One of those ENTIRE DAY OF DRAWING days. This time a second visit to see A.Ramachandran's exhibition. 10 am sharp in the morning until 5pm. Sketchbook and foldable sketching stool. Fortified with ammunition: None of that sugar water NGMA canteen tea. I brought my own masala chai in a flask. See the reflection of the beautiful trees from the campus inside my cup. At the end of it all I feel a rejuvenating kind of tiredness which is such a wonderful feeling to have.
The friendly security is just so damn bloody strict when it comes to taking photographs. They keep an eye on you all the blessed time so I managed to sneak this one above as a reflection through the window.
I risked it all with this photograph below during that one brief second when security wasn't looking. As long as there is no flash, it is all right in the best of museums. Will I be hauled up and reprimanded severely? Will I be banned from future exhibitions? It remains to be seen.But I am doing this for the love of art and as a service to society (hand on my heart when I say this). And what is an artist anyway if she doesn't break a few rules?
In the foreground you can see my kutti Made in China foldable stool on which I sit on to sketch. It created a biiiig sensation at the gallery. One by one the security guards silently came over to stare at it intently. Then one of them called a director type of person."We must have seating here sir" he implored, "See, people are actually resorting to bringing their own seating!" The director said, "Haan, haan" and went away.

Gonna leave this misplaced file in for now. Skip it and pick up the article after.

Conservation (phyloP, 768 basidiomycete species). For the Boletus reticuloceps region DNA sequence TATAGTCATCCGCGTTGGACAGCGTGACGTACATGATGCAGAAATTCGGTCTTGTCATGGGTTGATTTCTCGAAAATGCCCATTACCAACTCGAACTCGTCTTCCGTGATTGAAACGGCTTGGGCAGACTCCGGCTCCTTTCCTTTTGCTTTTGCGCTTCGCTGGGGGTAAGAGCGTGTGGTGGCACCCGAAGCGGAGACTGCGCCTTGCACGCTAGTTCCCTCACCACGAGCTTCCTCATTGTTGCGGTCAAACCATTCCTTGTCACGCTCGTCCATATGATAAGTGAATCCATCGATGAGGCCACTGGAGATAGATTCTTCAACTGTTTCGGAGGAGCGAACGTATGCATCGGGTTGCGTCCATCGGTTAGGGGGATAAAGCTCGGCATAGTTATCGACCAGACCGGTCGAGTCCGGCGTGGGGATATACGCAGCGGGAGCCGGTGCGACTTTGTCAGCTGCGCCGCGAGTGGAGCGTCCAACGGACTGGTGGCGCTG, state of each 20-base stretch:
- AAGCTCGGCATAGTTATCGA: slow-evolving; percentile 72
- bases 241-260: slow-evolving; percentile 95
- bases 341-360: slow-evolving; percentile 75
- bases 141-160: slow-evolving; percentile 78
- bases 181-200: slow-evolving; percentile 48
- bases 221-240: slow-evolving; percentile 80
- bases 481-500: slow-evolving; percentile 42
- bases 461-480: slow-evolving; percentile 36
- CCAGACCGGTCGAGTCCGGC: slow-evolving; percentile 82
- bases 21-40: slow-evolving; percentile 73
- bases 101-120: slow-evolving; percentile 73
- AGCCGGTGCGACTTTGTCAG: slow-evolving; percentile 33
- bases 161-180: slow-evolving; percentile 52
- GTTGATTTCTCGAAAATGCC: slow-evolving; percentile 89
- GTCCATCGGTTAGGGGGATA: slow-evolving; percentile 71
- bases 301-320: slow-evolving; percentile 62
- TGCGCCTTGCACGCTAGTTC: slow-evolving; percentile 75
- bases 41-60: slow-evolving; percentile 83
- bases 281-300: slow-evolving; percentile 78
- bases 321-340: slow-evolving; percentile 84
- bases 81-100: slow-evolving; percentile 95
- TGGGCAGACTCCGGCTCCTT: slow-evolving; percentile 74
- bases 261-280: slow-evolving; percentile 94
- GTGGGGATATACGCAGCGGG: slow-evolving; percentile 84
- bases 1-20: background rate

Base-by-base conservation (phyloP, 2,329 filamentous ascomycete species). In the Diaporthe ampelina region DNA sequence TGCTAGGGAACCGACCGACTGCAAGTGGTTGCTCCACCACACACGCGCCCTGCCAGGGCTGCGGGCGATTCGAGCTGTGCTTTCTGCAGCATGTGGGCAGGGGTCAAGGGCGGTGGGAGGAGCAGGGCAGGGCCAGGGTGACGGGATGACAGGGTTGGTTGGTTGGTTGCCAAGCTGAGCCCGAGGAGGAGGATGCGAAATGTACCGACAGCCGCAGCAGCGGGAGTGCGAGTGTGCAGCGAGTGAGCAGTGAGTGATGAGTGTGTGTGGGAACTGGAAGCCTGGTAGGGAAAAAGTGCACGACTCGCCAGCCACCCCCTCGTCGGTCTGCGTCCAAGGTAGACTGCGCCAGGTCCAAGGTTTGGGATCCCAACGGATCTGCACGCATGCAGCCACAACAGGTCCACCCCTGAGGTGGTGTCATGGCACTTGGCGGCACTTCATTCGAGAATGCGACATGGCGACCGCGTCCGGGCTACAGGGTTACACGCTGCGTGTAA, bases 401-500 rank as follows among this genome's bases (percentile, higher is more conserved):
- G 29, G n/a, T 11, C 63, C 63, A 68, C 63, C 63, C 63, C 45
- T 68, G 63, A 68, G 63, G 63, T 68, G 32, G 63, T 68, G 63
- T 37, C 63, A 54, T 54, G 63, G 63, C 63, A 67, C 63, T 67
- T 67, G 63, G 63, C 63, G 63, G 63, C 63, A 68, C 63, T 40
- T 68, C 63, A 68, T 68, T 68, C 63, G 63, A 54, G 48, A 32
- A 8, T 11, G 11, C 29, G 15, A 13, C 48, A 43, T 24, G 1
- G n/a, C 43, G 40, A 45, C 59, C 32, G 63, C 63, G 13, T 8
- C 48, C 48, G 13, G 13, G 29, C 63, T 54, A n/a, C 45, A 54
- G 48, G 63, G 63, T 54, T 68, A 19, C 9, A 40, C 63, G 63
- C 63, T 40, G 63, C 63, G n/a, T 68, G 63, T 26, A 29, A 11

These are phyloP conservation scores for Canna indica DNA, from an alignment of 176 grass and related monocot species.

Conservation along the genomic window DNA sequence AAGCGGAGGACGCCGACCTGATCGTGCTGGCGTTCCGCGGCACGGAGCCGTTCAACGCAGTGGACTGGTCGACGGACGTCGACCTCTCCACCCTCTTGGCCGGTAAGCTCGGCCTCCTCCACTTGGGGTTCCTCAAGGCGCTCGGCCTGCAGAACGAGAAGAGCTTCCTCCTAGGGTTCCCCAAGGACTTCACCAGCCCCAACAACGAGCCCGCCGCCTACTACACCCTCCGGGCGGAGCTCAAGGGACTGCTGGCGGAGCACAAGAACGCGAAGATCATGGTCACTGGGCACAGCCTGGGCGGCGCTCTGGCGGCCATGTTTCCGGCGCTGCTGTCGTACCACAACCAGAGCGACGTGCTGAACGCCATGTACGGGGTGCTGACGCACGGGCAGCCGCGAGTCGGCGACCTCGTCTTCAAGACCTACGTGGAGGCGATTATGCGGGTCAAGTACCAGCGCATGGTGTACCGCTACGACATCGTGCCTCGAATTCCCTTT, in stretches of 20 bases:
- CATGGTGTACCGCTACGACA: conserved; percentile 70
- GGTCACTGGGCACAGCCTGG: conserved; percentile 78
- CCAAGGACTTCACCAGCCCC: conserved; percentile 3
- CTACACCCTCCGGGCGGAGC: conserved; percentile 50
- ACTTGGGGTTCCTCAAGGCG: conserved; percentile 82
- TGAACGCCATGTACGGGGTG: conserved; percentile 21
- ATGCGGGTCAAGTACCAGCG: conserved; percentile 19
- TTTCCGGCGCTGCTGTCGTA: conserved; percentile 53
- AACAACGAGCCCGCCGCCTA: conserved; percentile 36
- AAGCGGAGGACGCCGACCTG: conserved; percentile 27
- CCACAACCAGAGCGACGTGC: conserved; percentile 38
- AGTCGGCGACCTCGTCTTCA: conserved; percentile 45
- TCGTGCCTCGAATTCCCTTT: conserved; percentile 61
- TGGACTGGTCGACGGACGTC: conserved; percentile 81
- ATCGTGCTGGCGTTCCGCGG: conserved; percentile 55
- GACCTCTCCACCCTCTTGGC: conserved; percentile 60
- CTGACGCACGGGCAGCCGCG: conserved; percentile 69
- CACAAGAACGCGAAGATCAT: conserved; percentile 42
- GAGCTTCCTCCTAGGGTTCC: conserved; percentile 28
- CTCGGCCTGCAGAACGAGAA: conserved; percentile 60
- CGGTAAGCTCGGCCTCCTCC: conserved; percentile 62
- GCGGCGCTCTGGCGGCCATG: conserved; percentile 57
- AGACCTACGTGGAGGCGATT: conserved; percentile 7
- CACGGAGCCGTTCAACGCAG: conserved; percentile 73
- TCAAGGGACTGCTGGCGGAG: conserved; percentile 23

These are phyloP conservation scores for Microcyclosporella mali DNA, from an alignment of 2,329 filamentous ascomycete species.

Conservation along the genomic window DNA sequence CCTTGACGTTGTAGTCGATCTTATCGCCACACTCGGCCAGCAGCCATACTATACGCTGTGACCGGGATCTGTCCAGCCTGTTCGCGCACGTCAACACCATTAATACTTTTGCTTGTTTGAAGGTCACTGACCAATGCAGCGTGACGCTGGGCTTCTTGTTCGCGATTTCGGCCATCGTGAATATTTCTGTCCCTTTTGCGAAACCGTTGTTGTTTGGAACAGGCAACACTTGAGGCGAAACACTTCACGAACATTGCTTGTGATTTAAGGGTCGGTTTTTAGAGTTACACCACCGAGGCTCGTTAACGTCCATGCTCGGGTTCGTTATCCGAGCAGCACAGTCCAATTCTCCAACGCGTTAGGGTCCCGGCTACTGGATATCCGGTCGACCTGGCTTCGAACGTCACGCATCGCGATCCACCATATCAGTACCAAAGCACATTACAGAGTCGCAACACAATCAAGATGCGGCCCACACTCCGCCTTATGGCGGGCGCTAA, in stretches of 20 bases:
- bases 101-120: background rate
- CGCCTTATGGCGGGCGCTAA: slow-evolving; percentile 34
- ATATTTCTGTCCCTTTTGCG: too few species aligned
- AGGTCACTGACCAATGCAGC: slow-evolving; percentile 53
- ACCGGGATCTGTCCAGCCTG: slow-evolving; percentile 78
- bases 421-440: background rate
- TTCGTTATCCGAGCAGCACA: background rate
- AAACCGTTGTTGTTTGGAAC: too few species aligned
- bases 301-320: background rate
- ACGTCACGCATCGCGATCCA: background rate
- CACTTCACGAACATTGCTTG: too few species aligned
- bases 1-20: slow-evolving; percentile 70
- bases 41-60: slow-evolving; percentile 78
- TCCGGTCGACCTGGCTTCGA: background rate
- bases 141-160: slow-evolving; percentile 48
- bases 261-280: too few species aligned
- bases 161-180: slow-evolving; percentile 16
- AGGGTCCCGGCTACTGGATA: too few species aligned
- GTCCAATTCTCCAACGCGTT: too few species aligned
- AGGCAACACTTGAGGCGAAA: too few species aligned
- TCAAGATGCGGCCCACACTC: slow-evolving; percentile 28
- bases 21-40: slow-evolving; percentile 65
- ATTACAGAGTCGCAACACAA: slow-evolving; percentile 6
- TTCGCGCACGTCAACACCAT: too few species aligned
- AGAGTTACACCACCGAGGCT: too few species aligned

When you walk up the ramp to the first floor, you are met with the large beautiful Selfie Mirror. It is a ritual for all women to stand in front of it,adjust their hair, take a selfie and then go inside the gallery. Of course the men do it too, but they do so quickly and surreptitiously so that they won't be jeered at.
So this is me, older, wiser and wearing my favourite faded cotton t-shirt and intense Getting the Selfie Right expression. Had I worn a faded Khadi kurta instead, I would have definitely fit into the Kannada artist look which I've managed to steer clear off till now. But one acquires the look with time. First grey hair, next the crushed clothes, then big paunch and finally the khadi. By the next visit I should get the last two right. I might even end up making strange work like the rest of them.
THE TREES AT THE NATIONAL GALLERY